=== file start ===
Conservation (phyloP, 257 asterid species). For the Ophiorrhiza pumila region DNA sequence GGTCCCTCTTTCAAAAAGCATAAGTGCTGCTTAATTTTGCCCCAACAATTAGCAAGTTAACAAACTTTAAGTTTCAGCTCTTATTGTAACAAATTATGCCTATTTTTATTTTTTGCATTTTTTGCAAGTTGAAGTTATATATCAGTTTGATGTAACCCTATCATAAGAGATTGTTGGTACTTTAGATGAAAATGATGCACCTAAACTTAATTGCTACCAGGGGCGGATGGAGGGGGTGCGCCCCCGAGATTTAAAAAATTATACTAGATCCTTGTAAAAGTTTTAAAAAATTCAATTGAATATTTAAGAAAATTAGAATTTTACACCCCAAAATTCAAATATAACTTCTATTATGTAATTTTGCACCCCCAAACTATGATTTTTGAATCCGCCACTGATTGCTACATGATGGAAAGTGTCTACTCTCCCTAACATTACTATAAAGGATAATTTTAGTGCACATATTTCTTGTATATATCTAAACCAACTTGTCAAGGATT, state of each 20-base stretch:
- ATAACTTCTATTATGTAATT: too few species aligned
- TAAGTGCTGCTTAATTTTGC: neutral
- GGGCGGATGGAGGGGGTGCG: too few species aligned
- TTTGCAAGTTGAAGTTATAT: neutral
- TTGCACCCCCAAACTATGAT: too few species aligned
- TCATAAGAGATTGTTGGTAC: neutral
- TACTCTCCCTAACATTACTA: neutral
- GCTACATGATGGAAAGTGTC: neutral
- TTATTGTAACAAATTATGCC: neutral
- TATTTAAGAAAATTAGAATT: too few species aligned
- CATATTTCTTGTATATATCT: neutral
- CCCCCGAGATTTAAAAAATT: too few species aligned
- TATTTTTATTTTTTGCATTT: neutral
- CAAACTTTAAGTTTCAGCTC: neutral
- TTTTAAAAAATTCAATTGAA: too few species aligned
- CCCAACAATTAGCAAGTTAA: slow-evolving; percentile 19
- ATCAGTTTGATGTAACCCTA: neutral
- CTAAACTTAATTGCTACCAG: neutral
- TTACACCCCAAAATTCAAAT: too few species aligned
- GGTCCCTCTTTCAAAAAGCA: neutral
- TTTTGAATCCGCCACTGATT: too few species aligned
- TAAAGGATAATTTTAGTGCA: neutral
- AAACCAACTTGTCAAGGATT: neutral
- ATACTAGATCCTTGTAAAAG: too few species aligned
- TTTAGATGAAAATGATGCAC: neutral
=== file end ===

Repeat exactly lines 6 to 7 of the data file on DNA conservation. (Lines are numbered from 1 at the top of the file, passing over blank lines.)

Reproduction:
- TTGCACCCCCAAACTATGAT: too few species aligned
- TCATAAGAGATTGTTGGTAC: neutral